FBI says bomb plot foiled in Oklahoma City

According to a criminal complaint, the FBI arrested 23-year-old Jerry Drake Varnell at 1 a.m. on Aug. 12 after he allegedly attempted to detonate what he believed to be an explosives-laden van he had parked in an alley next to BancFirst in downtown Oklahoma City.

OKLAHOMA CITY, Oklahoma — Federal officials say that a 23-year-old Oklahoma man has been arrested after allegedly planning to blow up a bomb in downtown Oklahoma City.

According to a criminal complaint, the FBI arrested 23-year-old Jerry Drake Varnell at 1 a.m. on Aug. 12 after he allegedly attempted to detonate what he believed to be an explosives-laden van he had parked in an alley next to BancFirst in downtown Oklahoma City.

The complaint alleges that Varnell initially wanted to blow up the Federal Reserve Building in Washington, D.C. with a device that was similar to the one used in the 1995 bombing of the Alfred P. Murrah Federal Building in Oklahoma City.

Court documents claim that Varnell was upset with the government, and his plans got the attention of law enforcement.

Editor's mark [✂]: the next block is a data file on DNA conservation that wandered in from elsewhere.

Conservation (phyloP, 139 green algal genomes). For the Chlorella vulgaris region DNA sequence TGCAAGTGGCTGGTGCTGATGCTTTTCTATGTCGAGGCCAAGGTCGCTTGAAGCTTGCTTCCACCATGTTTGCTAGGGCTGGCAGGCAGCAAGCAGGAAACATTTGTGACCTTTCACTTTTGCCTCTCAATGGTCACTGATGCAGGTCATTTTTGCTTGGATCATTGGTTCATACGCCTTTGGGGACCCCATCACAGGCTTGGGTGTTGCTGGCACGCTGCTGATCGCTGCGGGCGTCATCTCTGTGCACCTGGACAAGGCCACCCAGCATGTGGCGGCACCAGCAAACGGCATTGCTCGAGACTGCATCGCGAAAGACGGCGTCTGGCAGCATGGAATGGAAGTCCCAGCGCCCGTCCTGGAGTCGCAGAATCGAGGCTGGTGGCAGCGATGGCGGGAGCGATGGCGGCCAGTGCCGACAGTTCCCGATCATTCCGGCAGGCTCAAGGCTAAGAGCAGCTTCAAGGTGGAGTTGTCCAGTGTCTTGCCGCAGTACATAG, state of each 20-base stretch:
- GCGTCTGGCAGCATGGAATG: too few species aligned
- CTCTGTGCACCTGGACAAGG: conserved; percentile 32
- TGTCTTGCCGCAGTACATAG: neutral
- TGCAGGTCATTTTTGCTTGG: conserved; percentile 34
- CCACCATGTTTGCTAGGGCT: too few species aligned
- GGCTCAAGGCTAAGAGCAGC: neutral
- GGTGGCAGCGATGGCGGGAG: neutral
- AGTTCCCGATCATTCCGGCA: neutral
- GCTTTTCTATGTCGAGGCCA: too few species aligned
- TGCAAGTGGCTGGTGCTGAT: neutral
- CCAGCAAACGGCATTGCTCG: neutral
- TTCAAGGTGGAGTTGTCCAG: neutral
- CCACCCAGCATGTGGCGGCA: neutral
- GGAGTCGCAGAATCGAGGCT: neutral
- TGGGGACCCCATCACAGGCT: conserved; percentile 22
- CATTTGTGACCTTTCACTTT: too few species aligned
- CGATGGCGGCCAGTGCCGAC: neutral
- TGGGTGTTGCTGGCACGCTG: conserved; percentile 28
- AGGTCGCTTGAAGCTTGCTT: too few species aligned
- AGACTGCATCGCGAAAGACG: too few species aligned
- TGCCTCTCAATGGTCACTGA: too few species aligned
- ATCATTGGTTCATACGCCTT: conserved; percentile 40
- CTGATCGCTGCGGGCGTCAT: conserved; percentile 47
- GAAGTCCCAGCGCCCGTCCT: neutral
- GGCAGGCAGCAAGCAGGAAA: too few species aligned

An undercover FBI agent posed as a person who could help him with the bombing.

According to the complaint, Varnell identified BancFirst as the target, helped assemble the device, loaded it into a van and drove it to the alley by the bank.

In fact, officials say that Varnell even dialed a number on a cell phone that he believed would trigger the explosion. Authorities say they also found a statement that he planned to post to social media after the explosion.

However, officials say that the device was actually inert and the public was not in any danger.

“There was never a concern that our community’s safety or security was at risk during this investigation,” said Kathryn Peterson, Special Agent in Charge of the FBI in Oklahoma. “I can assure the public, without hesitation, that we had Varnell’s actions monitored every step of the way.”

Varnell is charged with attempting to use explosives to destroy a building in interstate commerce.

“I commend the devoted work of the FBI and our state law enforcement partners in ensuring that violent plots of this kind never succeed,” said Mark A. Yancey, United States Attorney for the Western District of Oklahoma.

If convicted, he would face a maximum sentence of 20 years in prison and a mandatory minimum sentence of five years in prison.

He was expected to make his initial appearance in an Oklahoma City courtroom on Monday around 3 p.m.